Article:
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Mountain View Historical Information
City of Oregon City

Mountain View Cemetery, established in 1854, is one of the oldest cemeteries in the West. The first known burial occurred in December 1847 for infant John Barclay, son of Dr. and Mrs. Forbes Barclay. The second oldest headstone belongs to the former Dr. William Allen who died June 9, 1851.

On April 29, 1863 William Livingston and Mary Holmes deeded five acres of land for $5.00 to the city council of Oregon City for the use as a public cemetery. They also deeded one acre of adjacent land to the Masonic Lodge, also for a cemetery. These two cemeteries are the two oldest sections of Mountain View Cemetery, which now include fifty-four acres of property for ground and above ground burials.

Historic Oregon City

Oregon City has a history of human settlement dating back hundreds of years, when Native Americans camped near the Willamette River falls. In the late 1820’s, former hunters, trappers and explorers of the powerful British fur-trading operation – The Hudson’s Bay Company – settled near the falls with the help of Dr. John McLoughlin, a chief factor of the Company. They moved on, but McLoughlin persisted in establishing a foothold in the area, and had a sawmill and flourmill built near the falls, making use of the first water power in Oregon City. Hudson’s Bay Company employees buried in Mountain View cemetery include physicians Forbes Barclay and explorer Peter Skene Ogden.

In the 1840’s, small companies of Americans began to arrive in the Willamette Valley, via the Oregon Trail. In attempt to forestall an American claim to the area, McLoughlin had Oregon City platted by Sidney Moss, who had arrived with a group of settlers in 1842. Moss is buried in the Pioneer cemetery here. However, in 1843, the region’s settlers voted to establish a provisional government under the United States, and two years later an Oregon City merchant, George Abernathy, became the first provisional governor and Oregon City the first provisional seat of government for what was to become the Oregon Territory. Many early pioneers of the 1840’s who established donation land claims in the area are buried in Mountain View Cemetery, including William Barlow (1845), Robert and Jane Caufield (1847), Peter Rinearson and L.D.C. Latourette.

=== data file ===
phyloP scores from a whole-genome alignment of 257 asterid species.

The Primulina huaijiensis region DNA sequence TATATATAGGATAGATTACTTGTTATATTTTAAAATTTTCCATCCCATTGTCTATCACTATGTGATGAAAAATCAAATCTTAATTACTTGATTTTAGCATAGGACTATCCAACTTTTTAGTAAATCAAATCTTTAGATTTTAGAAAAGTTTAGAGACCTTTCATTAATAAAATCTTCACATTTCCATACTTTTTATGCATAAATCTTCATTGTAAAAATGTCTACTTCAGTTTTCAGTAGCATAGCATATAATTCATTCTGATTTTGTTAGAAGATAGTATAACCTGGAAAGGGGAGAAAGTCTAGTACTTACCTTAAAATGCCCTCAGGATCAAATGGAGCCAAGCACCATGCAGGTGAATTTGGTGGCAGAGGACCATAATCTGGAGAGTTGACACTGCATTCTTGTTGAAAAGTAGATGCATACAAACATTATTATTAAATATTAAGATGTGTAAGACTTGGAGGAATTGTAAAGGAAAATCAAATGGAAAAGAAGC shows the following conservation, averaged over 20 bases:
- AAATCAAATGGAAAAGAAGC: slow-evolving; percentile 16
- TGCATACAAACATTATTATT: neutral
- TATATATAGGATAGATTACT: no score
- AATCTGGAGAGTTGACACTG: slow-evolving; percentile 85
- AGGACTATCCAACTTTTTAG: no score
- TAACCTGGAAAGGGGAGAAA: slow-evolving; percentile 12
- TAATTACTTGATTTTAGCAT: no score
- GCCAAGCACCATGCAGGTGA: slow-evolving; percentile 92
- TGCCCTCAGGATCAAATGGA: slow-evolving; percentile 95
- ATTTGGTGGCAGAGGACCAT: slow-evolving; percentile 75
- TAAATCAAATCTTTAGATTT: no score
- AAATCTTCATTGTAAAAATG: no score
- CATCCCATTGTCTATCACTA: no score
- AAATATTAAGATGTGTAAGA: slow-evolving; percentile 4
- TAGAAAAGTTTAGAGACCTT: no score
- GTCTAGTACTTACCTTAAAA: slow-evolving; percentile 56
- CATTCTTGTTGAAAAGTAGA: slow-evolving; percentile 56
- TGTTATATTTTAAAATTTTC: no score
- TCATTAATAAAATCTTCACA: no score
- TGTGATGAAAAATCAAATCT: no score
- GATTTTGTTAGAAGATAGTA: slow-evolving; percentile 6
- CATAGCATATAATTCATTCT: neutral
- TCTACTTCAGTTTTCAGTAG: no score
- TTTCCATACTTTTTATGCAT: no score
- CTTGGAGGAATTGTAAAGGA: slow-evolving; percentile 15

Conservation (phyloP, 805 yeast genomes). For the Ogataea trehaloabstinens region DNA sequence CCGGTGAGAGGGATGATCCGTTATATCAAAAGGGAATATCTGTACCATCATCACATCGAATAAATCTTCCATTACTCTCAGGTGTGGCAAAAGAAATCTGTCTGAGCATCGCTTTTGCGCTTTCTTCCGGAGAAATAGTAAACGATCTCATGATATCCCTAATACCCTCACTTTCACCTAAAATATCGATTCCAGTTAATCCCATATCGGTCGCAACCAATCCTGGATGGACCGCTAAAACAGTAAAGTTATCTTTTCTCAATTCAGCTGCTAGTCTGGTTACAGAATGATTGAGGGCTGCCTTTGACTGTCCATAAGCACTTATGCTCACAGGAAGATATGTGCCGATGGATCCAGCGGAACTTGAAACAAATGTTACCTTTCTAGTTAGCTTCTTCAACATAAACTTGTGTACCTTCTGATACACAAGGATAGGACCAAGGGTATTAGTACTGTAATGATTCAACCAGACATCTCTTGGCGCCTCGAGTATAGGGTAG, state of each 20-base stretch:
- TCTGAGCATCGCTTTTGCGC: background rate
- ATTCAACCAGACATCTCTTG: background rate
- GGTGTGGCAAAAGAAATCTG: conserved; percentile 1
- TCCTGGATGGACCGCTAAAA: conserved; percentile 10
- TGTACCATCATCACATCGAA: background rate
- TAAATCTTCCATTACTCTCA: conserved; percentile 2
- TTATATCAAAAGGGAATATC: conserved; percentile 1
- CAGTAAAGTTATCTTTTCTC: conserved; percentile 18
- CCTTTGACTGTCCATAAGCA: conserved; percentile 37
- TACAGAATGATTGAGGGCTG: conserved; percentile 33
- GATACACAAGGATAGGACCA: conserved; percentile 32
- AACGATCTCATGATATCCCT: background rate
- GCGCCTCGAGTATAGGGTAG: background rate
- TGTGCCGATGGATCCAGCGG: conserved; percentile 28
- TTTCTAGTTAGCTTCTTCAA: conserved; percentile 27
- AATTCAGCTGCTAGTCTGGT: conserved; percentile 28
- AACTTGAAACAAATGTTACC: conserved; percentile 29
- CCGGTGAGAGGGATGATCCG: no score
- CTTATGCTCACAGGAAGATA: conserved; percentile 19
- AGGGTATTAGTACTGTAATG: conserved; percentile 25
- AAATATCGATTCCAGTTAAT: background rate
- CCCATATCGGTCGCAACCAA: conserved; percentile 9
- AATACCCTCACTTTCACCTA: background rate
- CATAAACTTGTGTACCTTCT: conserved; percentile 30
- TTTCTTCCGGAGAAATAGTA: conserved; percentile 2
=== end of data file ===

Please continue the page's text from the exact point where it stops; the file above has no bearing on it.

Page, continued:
By 1846, Oregon City had some seventy house and over five hundred inhabitants. In that year the first newspaper west of the Missouri River, The Oregon Spectator, was published in Oregon City; the members of the Masonic fraternity organized the first lodge west of the Mississippi, and the first American flag owned by the provisional government was raised.

In 1849 General Joseph Lane, appointed the first Territorial Governor by President Polk, was inaugurated at the Rose Farm, home of William L. Holmes, who is buried in the Masonic Cemetery. Oregon City was designated as the territory’s first capital, and continued as such until 1852, when the seat of government was moved to Salem.

California’s gold rush of 1848 spurred Oregon City’s development through the demand for flour, wheat and timber. This growth encouraged an influx of additional settlers, some of whom had first tried their luck in the gold fields to the south. Among these settlers and merchants were Charles Pope (1851), Colonel W.L. White (1850), Charles Ganong (1859) and William Whitlock.

In 1849 Absolom Hedges platted the town of Canemah on his donation land claim, just south of Oregon City. It became a major boat-building center on the Willamette River and served as a portage point around the falls. Development of river traffic drew boat builders and steamboat captains to the area, including Captain John T. Apperson, George Pease and Peter Paquet, all of whom along with Hedges, are buried in Mountain View Cemetery.

Oregon City’s modern industrial base dates from 1864, when the Jacob brothers established a woolen mill (now the site of the paper mill in Oregon City). Two years later W.W. Buck, buried in the Masonic Cemetery, built the first modern paper mill, initiating the city’s most important industry. The first long-distance commercial electric power transmission in the United States began operation in 1889 between Oregon City and Portland: one of the investors was George Harding, also buried in the Masonic Cemetery.

The history of the city, created by its people, is still visible in many old houses and structures dotting the bluffs and lining the river. Many of the pioneers and settlers who contributed so much energy to the development of the Pacific Northwest now rest here, in Mountain View Cemetery.